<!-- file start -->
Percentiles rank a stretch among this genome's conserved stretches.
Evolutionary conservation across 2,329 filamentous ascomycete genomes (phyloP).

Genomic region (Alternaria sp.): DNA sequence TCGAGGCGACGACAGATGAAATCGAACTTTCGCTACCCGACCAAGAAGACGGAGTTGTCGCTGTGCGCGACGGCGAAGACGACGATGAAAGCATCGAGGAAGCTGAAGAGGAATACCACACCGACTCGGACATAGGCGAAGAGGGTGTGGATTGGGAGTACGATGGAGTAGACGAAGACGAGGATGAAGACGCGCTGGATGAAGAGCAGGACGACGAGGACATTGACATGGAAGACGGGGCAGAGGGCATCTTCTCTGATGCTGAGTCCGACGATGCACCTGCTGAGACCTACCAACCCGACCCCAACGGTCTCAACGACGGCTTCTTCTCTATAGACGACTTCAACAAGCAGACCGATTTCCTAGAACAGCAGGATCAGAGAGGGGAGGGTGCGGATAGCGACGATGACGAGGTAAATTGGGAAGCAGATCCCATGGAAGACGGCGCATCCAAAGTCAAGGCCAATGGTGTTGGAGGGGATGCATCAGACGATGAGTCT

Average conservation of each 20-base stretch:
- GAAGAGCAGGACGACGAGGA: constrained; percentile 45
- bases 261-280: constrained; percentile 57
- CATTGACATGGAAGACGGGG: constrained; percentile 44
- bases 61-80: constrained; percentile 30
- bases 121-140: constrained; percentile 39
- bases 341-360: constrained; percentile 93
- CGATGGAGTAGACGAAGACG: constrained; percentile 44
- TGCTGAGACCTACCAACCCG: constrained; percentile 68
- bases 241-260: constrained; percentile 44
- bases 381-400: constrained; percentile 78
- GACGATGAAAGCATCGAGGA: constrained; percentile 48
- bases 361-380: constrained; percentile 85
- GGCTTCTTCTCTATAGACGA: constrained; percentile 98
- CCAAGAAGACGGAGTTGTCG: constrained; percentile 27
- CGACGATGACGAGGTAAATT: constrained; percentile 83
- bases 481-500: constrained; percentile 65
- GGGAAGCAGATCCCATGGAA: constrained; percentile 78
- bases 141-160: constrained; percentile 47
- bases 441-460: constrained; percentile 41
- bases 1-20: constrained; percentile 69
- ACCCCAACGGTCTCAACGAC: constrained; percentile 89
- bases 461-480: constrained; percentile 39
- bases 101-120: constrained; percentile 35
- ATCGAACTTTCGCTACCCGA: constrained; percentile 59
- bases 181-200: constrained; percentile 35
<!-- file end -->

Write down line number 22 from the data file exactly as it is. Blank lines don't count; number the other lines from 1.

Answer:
- bases 141-160: constrained; percentile 47